Tag Archives: laparascopy


11 Apr

The much dreaded operation happened on March 25th.  I was incredibly nervous and not just because of the operation itself.  My MS has given me the lovely dry retching episodes and this happens intensely when I am nervous.  I do have a remedy and that is to suck on a polo mint, simple but very effective.  Unfortunately, it is on the must not do list before an operation – yikes!!

Anyway, I managed it (not sure how), lots of very deep breathing and strange looks.  Many hours passed and I was starting to think they had forgotten about me as I was on the morning list.  It turns out that the first op took longer and the surgeon wanted to operate on an elderly lady first.  I didn’t mind and I hope they are both doing well.

My fear of being put under general anaesthetic was the issue and I can honestly say it was fine and I cannot believe I am saying that.  It was truly okay and not unpleasant or weird at all.

The shock came afterwards, the news that I did not have Endometriosis.  I was so thrilled, what great news.

It turns out that after my C-section, my body healed wrong and I formed adhesions between my uterus and omentum (the layer we have that covers our internal organs, like a curtain).  I have yet to find out exact details as I am due to see the surgeon next month.  The staff were a little awkward, not in a bad way, its just once they found out how much we had been through trying to conceive our second child, it became apparent that this could have been the reason rather than the bollocks diagnosis of unexplained secondary infertility that so many couples get lumbered with.  It is utter crap in my opinion, pregnancy is a biological process, therefore if pregnancy does not happen there is a reason for it.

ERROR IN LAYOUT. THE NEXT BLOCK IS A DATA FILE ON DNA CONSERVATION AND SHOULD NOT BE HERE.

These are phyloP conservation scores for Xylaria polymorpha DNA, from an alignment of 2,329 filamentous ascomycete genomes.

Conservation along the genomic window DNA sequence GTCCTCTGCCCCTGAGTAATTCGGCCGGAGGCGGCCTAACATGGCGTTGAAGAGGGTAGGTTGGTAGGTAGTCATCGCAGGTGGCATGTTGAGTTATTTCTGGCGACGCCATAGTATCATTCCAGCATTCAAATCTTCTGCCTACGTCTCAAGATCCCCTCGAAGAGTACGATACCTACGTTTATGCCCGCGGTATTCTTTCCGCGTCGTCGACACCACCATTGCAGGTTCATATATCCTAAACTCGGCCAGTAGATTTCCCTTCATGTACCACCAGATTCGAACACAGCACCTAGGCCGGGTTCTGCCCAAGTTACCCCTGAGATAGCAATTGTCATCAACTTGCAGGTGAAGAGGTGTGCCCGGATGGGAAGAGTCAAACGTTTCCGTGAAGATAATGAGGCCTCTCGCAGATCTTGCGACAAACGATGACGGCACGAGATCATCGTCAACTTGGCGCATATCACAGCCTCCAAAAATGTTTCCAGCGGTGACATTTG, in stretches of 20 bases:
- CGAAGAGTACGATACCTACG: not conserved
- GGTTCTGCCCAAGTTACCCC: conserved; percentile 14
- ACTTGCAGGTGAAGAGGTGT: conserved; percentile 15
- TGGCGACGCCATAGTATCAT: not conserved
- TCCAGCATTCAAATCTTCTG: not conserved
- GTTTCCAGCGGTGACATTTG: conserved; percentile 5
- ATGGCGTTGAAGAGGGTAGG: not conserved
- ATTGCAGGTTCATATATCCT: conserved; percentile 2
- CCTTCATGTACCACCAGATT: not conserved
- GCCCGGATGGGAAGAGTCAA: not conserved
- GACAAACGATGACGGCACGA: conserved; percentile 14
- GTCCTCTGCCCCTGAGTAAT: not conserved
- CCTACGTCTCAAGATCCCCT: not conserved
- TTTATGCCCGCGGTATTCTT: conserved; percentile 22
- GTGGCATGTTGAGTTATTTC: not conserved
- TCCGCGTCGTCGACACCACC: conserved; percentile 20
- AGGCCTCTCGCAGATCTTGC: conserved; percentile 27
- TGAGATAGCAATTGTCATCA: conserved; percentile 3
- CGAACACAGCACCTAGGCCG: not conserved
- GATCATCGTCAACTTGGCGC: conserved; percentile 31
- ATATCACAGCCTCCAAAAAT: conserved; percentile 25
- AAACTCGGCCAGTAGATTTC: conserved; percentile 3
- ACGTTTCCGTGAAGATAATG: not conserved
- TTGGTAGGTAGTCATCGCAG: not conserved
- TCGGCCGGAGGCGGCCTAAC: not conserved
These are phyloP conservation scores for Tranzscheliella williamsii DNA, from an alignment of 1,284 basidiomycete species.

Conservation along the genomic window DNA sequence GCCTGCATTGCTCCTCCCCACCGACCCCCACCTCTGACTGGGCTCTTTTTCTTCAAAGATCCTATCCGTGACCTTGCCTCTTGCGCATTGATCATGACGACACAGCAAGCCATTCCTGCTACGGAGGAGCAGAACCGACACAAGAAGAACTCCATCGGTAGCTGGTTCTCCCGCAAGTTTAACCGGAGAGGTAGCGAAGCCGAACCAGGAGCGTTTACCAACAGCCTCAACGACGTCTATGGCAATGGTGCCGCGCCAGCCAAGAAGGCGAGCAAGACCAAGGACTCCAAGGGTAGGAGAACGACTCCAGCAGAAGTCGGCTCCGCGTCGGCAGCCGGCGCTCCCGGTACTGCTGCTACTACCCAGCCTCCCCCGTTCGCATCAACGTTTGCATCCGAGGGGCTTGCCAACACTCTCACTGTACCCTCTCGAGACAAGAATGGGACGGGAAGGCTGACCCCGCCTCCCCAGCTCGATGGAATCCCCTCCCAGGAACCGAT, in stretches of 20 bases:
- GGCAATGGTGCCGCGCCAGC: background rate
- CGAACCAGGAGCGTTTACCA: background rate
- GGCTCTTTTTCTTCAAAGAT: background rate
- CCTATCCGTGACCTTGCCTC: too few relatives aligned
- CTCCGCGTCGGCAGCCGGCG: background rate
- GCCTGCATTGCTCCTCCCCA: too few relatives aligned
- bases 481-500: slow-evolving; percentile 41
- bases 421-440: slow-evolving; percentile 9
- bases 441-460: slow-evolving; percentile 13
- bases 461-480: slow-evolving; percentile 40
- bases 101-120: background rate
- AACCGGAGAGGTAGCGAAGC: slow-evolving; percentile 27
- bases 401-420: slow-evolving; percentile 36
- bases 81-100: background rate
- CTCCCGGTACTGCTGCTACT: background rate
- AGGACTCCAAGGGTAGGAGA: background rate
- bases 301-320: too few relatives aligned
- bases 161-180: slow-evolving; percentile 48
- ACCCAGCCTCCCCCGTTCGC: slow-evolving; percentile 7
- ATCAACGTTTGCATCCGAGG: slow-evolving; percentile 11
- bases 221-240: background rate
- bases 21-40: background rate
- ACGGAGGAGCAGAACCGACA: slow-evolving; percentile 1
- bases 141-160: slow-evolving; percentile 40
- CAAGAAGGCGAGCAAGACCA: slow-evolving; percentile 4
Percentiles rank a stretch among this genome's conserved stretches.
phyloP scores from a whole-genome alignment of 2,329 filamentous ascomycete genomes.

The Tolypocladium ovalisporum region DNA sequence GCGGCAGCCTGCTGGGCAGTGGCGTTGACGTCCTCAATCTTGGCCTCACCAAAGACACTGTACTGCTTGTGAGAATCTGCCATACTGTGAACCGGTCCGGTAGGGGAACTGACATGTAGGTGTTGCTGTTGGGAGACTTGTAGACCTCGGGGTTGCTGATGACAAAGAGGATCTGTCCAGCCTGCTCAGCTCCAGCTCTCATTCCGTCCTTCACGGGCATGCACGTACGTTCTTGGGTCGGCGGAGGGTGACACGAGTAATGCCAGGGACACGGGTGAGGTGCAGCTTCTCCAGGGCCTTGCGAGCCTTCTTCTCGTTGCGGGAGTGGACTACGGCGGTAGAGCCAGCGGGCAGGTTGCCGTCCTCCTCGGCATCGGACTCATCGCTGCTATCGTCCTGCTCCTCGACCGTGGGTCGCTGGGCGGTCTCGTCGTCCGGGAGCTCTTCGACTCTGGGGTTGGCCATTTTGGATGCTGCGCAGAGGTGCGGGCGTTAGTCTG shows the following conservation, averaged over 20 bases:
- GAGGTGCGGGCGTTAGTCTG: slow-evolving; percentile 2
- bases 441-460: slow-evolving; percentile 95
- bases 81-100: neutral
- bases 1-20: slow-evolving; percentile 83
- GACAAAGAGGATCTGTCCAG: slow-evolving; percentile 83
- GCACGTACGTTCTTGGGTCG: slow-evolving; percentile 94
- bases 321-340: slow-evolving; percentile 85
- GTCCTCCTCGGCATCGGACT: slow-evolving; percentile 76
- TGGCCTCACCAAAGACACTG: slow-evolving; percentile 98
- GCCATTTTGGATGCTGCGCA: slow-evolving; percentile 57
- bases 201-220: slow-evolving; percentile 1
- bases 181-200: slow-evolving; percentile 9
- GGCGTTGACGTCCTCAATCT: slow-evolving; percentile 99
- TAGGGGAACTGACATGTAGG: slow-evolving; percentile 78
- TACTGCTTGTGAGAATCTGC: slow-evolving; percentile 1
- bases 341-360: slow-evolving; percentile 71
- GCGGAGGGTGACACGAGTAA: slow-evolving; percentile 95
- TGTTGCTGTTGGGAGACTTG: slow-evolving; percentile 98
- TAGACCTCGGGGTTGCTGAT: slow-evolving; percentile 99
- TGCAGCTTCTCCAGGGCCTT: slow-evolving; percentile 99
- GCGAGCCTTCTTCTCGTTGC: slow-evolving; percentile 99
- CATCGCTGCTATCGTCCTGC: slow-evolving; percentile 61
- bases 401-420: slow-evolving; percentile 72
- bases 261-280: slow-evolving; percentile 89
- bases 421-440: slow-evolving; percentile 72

My surgeon is great, funny, lovely and I so wished I had met him 5/6 years ago.  I wasn’t investigated, i.e. referred to him or a colleague and it really isn’t fair on him to have to break the news that this operation could have helped us.

There is no guarantee of course but we will never know.


The Operation

26 Feb

I am petrified at the moment.  Why?  I have my first general anaesthetic next month and it scares me.

I have had an operation before but it was a spinal for my emergency C-section for my son and yes it was scary because it was unexpected and like a scene out of ER minus George Clooney (sob) but I was ecstatically happy to be having my baby.

When I was 11, my periods started and unfortunately on my maternal side runs a rather unfortunate trait of having periods than resemble the first stages of labour.  I have vivid memories of my mum in absolute agony, with vomiting and I was thinking, I do not like periods and I hope mine is a long way off starting!  IT had other ideas and arrived, in my opinion, too young.  I was in agony every month and became best friends with a hot water bottle and ibuprofen.  I have memories of rolling around in pain with my mum trying to encourage me to have something very small to eat as ‘you shouldn’t take ibuprofen on an empty stomach’, so there I was, trying to down some biscuits, a banana, anything so I could take the magic pills.  Problem was, the tablets would only work well for a couple of hours until the effects started to ware off and I would be writhing around in pain again until I could take the next dose.